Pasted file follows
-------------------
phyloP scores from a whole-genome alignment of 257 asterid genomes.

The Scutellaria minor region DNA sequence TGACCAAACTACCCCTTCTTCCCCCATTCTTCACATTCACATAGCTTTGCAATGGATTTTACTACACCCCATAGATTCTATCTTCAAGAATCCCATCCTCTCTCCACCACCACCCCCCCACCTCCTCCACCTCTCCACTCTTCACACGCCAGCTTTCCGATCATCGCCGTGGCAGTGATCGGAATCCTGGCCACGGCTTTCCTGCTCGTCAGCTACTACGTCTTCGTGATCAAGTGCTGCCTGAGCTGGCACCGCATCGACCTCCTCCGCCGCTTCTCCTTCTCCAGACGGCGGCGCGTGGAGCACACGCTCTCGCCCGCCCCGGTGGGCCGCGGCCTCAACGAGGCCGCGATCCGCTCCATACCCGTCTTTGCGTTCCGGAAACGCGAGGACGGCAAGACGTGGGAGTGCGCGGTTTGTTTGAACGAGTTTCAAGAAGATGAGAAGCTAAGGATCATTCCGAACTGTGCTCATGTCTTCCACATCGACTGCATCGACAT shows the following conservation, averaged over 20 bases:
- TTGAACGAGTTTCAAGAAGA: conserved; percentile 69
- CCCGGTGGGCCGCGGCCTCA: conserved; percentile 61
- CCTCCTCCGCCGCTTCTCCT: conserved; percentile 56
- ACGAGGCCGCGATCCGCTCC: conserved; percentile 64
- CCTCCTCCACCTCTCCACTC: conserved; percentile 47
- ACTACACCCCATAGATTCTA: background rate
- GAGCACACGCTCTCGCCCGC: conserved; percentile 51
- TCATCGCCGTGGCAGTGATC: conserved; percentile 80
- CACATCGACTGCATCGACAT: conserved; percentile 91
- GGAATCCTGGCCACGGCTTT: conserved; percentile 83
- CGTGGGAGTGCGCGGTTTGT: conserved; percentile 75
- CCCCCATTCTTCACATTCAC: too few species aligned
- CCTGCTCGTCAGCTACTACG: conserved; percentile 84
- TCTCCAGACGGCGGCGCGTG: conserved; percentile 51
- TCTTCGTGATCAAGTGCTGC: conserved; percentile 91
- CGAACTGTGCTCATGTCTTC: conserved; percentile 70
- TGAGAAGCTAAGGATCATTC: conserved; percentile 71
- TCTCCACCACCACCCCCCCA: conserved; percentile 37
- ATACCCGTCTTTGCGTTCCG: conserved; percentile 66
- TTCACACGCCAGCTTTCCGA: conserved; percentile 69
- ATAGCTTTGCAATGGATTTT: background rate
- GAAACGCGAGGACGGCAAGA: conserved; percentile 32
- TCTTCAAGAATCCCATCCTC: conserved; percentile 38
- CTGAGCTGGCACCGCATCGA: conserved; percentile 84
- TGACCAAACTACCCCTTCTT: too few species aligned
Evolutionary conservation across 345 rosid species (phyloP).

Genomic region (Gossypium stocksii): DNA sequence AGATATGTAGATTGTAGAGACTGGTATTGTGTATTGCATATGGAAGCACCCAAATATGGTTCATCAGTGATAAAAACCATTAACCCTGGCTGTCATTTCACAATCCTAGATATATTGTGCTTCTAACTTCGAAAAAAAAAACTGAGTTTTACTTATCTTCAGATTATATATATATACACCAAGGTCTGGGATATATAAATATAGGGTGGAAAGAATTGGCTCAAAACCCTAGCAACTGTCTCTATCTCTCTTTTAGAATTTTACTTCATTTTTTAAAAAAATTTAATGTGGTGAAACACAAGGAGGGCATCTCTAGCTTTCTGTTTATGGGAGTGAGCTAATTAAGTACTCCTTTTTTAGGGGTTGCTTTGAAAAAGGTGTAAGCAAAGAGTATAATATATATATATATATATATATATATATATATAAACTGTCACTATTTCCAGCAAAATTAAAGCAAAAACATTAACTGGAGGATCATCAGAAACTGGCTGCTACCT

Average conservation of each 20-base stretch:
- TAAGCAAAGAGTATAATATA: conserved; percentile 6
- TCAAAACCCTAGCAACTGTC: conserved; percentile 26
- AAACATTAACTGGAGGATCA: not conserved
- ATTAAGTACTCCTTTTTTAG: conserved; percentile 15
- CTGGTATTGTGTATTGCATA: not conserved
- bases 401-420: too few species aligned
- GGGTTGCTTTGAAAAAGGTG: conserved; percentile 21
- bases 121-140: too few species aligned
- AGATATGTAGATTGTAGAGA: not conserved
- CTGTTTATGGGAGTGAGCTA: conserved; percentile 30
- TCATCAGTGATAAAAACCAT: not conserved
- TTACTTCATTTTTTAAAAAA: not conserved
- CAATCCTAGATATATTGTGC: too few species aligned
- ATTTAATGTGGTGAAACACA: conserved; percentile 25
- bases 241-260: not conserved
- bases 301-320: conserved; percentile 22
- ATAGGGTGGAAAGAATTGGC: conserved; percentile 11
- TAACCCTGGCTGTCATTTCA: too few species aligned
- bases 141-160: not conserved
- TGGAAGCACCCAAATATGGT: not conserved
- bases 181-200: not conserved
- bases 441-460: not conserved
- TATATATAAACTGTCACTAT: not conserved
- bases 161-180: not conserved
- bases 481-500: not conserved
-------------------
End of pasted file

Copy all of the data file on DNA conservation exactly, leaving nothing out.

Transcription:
phyloP scores from a whole-genome alignment of 257 asterid genomes.

The Scutellaria minor region DNA sequence TGACCAAACTACCCCTTCTTCCCCCATTCTTCACATTCACATAGCTTTGCAATGGATTTTACTACACCCCATAGATTCTATCTTCAAGAATCCCATCCTCTCTCCACCACCACCCCCCCACCTCCTCCACCTCTCCACTCTTCACACGCCAGCTTTCCGATCATCGCCGTGGCAGTGATCGGAATCCTGGCCACGGCTTTCCTGCTCGTCAGCTACTACGTCTTCGTGATCAAGTGCTGCCTGAGCTGGCACCGCATCGACCTCCTCCGCCGCTTCTCCTTCTCCAGACGGCGGCGCGTGGAGCACACGCTCTCGCCCGCCCCGGTGGGCCGCGGCCTCAACGAGGCCGCGATCCGCTCCATACCCGTCTTTGCGTTCCGGAAACGCGAGGACGGCAAGACGTGGGAGTGCGCGGTTTGTTTGAACGAGTTTCAAGAAGATGAGAAGCTAAGGATCATTCCGAACTGTGCTCATGTCTTCCACATCGACTGCATCGACAT shows the following conservation, averaged over 20 bases:
- TTGAACGAGTTTCAAGAAGA: conserved; percentile 69
- CCCGGTGGGCCGCGGCCTCA: conserved; percentile 61
- CCTCCTCCGCCGCTTCTCCT: conserved; percentile 56
- ACGAGGCCGCGATCCGCTCC: conserved; percentile 64
- CCTCCTCCACCTCTCCACTC: conserved; percentile 47
- ACTACACCCCATAGATTCTA: background rate
- GAGCACACGCTCTCGCCCGC: conserved; percentile 51
- TCATCGCCGTGGCAGTGATC: conserved; percentile 80
- CACATCGACTGCATCGACAT: conserved; percentile 91
- GGAATCCTGGCCACGGCTTT: conserved; percentile 83
- CGTGGGAGTGCGCGGTTTGT: conserved; percentile 75
- CCCCCATTCTTCACATTCAC: too few species aligned
- CCTGCTCGTCAGCTACTACG: conserved; percentile 84
- TCTCCAGACGGCGGCGCGTG: conserved; percentile 51
- TCTTCGTGATCAAGTGCTGC: conserved; percentile 91
- CGAACTGTGCTCATGTCTTC: conserved; percentile 70
- TGAGAAGCTAAGGATCATTC: conserved; percentile 71
- TCTCCACCACCACCCCCCCA: conserved; percentile 37
- ATACCCGTCTTTGCGTTCCG: conserved; percentile 66
- TTCACACGCCAGCTTTCCGA: conserved; percentile 69
- ATAGCTTTGCAATGGATTTT: background rate
- GAAACGCGAGGACGGCAAGA: conserved; percentile 32
- TCTTCAAGAATCCCATCCTC: conserved; percentile 38
- CTGAGCTGGCACCGCATCGA: conserved; percentile 84
- TGACCAAACTACCCCTTCTT: too few species aligned
Evolutionary conservation across 345 rosid species (phyloP).

Genomic region (Gossypium stocksii): DNA sequence AGATATGTAGATTGTAGAGACTGGTATTGTGTATTGCATATGGAAGCACCCAAATATGGTTCATCAGTGATAAAAACCATTAACCCTGGCTGTCATTTCACAATCCTAGATATATTGTGCTTCTAACTTCGAAAAAAAAAACTGAGTTTTACTTATCTTCAGATTATATATATATACACCAAGGTCTGGGATATATAAATATAGGGTGGAAAGAATTGGCTCAAAACCCTAGCAACTGTCTCTATCTCTCTTTTAGAATTTTACTTCATTTTTTAAAAAAATTTAATGTGGTGAAACACAAGGAGGGCATCTCTAGCTTTCTGTTTATGGGAGTGAGCTAATTAAGTACTCCTTTTTTAGGGGTTGCTTTGAAAAAGGTGTAAGCAAAGAGTATAATATATATATATATATATATATATATATATATAAACTGTCACTATTTCCAGCAAAATTAAAGCAAAAACATTAACTGGAGGATCATCAGAAACTGGCTGCTACCT

Average conservation of each 20-base stretch:
- TAAGCAAAGAGTATAATATA: conserved; percentile 6
- TCAAAACCCTAGCAACTGTC: conserved; percentile 26
- AAACATTAACTGGAGGATCA: not conserved
- ATTAAGTACTCCTTTTTTAG: conserved; percentile 15
- CTGGTATTGTGTATTGCATA: not conserved
- bases 401-420: too few species aligned
- GGGTTGCTTTGAAAAAGGTG: conserved; percentile 21
- bases 121-140: too few species aligned
- AGATATGTAGATTGTAGAGA: not conserved
- CTGTTTATGGGAGTGAGCTA: conserved; percentile 30
- TCATCAGTGATAAAAACCAT: not conserved
- TTACTTCATTTTTTAAAAAA: not conserved
- CAATCCTAGATATATTGTGC: too few species aligned
- ATTTAATGTGGTGAAACACA: conserved; percentile 25
- bases 241-260: not conserved
- bases 301-320: conserved; percentile 22
- ATAGGGTGGAAAGAATTGGC: conserved; percentile 11
- TAACCCTGGCTGTCATTTCA: too few species aligned
- bases 141-160: not conserved
- TGGAAGCACCCAAATATGGT: not conserved
- bases 181-200: not conserved
- bases 441-460: not conserved
- TATATATAAACTGTCACTAT: not conserved
- bases 161-180: not conserved
- bases 481-500: not conserved